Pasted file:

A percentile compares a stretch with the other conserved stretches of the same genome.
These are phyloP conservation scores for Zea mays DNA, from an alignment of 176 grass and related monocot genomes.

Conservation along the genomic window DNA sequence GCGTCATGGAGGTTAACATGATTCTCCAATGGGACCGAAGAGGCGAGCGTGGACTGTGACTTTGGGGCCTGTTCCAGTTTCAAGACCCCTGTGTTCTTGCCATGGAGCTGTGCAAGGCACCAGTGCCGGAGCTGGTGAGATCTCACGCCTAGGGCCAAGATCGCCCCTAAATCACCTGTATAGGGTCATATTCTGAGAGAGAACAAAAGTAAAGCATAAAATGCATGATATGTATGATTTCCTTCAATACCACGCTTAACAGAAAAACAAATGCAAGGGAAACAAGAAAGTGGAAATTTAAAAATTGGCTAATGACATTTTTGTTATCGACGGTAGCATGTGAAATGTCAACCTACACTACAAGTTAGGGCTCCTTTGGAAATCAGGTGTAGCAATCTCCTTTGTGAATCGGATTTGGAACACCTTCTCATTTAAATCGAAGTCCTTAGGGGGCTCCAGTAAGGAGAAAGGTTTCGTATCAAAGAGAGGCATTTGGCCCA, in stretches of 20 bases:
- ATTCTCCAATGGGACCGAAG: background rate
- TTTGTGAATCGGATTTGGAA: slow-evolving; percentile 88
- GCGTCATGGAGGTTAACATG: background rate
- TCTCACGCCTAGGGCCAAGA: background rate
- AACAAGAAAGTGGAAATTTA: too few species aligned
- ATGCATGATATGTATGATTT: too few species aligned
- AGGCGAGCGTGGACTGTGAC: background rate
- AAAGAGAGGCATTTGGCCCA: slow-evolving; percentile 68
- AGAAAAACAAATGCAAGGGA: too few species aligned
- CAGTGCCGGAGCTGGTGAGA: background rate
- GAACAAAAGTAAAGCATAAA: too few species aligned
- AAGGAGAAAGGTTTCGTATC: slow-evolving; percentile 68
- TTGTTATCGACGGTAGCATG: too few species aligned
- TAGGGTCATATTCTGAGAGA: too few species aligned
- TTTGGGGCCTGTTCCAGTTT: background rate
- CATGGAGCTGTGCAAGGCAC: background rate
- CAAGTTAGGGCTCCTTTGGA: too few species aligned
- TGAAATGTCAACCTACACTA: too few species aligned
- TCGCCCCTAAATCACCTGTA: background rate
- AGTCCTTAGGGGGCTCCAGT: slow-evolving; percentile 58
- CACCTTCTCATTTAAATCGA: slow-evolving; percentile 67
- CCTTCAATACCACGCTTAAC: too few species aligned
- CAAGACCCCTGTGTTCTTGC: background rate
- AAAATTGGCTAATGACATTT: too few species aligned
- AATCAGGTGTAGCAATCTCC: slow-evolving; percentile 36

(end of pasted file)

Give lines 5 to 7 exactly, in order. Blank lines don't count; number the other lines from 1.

- TTTGTGAATCGGATTTGGAA: slow-evolving; percentile 88
- GCGTCATGGAGGTTAACATG: background rate
- TCTCACGCCTAGGGCCAAGA: background rate